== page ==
One of the ideas raised by the yellow vests is the possibility of a referendum on the cancellation of the public debt. For some, this type of proposal, already heard in Italy, demonstrates the extent of the ‘populist’ danger: how can one possibly imagine not repaying a debt? In reality history shows that it is customary to resort to exceptional solutions when the debt reaches this type of level. However, a referendum would not enable us to solve such a complex problem. There are numerous ways of cancelling a debt, with very different social effects. This is what should be discussed instead of leaving these decisions to others and to the forthcoming crises. To ensure that everyone can make up their minds, I am going to give two sets of information here. The first concerns the
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One of the ideas raised by the yellow vests is the possibility of a referendum on the cancellation of the public debt. For some, this type of proposal, already heard in Italy, demonstrates the extent of the ‘populist’ danger: how can one possibly imagine not repaying a debt? In reality history shows that it is customary to resort to exceptional solutions when the debt reaches this type of level. However, a referendum would not enable us to solve such a complex problem. There are numerous ways of cancelling a debt, with very different social effects. This is what should be discussed instead of leaving these decisions to others and to the forthcoming crises.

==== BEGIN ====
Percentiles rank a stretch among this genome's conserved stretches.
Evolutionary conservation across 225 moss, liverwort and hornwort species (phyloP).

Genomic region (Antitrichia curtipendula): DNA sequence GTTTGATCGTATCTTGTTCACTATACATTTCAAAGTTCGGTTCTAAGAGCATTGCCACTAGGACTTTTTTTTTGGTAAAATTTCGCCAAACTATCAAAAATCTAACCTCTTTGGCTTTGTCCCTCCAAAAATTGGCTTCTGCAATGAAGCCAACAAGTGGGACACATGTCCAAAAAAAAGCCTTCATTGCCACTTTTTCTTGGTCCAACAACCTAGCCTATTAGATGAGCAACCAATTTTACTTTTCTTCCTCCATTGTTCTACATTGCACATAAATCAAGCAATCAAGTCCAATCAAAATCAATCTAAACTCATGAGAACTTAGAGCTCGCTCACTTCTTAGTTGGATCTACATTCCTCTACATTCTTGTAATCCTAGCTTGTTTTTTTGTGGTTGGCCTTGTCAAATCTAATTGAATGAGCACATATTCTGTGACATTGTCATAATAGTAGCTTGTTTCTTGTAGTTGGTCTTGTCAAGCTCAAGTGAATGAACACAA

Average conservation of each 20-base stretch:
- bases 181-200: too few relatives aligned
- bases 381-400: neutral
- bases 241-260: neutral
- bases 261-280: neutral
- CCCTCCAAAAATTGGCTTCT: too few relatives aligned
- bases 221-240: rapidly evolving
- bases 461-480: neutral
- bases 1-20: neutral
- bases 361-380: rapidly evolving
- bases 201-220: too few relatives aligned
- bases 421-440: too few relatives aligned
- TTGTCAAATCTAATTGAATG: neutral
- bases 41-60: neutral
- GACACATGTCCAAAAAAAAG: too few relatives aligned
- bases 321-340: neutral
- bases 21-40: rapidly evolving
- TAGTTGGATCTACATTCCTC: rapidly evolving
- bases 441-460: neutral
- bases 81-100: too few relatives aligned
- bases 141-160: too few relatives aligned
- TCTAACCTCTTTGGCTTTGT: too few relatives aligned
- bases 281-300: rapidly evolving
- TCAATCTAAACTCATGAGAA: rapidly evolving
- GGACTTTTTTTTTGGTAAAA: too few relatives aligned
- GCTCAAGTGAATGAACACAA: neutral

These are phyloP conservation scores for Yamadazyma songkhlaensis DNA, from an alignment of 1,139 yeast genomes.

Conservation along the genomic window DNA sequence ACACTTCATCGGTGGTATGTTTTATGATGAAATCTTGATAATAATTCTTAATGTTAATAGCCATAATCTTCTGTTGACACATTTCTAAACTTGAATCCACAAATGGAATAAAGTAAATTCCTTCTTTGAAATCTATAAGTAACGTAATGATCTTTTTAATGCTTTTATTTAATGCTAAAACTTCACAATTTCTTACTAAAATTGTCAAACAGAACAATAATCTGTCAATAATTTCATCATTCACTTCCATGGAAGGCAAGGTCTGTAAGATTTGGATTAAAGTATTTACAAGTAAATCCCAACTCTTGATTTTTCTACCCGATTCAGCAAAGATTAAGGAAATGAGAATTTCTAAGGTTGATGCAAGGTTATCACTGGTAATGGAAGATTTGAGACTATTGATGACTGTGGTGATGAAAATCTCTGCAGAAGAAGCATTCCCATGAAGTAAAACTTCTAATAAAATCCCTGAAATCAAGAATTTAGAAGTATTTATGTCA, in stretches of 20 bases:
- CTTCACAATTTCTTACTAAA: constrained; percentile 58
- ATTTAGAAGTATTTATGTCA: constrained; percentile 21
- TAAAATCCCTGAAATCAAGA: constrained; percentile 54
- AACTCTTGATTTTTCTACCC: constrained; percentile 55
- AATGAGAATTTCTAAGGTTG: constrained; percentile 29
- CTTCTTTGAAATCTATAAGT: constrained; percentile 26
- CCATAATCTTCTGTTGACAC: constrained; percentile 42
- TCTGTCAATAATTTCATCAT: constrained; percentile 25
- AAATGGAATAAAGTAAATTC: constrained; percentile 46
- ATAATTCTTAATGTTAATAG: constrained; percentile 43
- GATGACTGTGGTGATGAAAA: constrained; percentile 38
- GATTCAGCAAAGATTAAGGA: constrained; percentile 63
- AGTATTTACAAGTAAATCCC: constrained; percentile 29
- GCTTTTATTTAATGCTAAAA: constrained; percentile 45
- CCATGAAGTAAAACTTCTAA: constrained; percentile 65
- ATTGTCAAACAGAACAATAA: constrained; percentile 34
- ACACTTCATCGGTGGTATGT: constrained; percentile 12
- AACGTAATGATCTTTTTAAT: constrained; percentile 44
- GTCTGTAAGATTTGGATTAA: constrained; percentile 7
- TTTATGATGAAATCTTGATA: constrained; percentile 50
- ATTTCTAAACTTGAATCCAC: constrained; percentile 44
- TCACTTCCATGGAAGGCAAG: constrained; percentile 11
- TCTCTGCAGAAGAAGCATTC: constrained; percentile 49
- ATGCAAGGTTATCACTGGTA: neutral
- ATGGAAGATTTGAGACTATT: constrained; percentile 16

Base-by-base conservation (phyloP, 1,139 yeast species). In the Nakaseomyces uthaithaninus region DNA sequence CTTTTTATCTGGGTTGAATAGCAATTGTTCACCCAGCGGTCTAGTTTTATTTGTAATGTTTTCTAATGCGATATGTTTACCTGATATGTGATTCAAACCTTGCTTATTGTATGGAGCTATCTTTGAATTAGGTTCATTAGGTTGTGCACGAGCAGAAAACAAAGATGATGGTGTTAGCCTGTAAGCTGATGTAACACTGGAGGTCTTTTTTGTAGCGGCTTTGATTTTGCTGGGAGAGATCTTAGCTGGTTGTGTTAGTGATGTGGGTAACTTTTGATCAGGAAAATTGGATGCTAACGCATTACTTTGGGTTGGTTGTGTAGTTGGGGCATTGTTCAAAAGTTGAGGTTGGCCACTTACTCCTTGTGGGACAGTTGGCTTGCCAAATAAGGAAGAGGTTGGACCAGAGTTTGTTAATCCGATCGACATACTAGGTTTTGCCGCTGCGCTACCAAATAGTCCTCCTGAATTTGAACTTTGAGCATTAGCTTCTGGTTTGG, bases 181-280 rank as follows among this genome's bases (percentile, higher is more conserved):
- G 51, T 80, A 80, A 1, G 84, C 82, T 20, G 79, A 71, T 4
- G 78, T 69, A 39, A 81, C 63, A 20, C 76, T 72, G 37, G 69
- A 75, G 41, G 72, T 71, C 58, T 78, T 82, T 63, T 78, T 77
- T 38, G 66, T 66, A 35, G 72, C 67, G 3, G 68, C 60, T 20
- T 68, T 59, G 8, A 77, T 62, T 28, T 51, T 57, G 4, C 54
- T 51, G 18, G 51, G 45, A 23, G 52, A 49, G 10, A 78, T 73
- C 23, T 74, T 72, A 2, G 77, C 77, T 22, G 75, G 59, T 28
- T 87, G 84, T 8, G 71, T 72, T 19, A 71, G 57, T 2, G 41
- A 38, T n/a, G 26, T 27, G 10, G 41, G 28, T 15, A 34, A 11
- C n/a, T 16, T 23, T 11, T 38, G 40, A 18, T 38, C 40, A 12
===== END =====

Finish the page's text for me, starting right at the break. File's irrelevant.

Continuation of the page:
To ensure that everyone can make up their minds, I am going to give two sets of information here. The first concerns the present European regulations; then I will turn to the way in which debts of this size have been dealt with in history.
Let’s begin with the European regulations which are not well known and have generated a certain amount of confusion. Many people continue to refer to the ‘3% rule’ and do not understand why Italy, which was considering a deficit of 2.5% of GDP, before agreeing to a compromise of 2%, has been blacklisted. The explanation is that the Maastricht Treaty (1992) was amended by the new budgetary treaty adopted in 2012. Its real name is the Treaty for Stability, Coordination and Governance (TSCG). This text stipulates that henceforth the deficit must not exceed 0.5% of GDP (Article 3), with the exception however of the countries whose debt is ‘significantly less than 60% of GDP’ in which case the deficit can rise to 1%. Barring ‘exceptional circumstances’ the non-observance of these rules leads to automatic penalties.
We should point out that the deficit targeted by these texts is always the secondary deficit, that is, after payment of interest on the debt. If a country has a debt equal to 100% of GDP and the interest rate in 4% then the interest will be 4% of GDP. To achieve a secondary deficit limited to 0.5%, a primary surplus of 3.5% of GDP is required. In other words, taxpayers will have to pay taxes which are higher than the expenditures benefitting them, with a difference of 3.5% of GDP possibly for decades.
The TSCG approach is not illogical: if we choose not to cancel the debt, and if we have almost zero inflation and limited growth, then only huge primary surpluses can reduce debts in the range of 100% of GDP. However the social and political consequences of this type of choice have to be considered.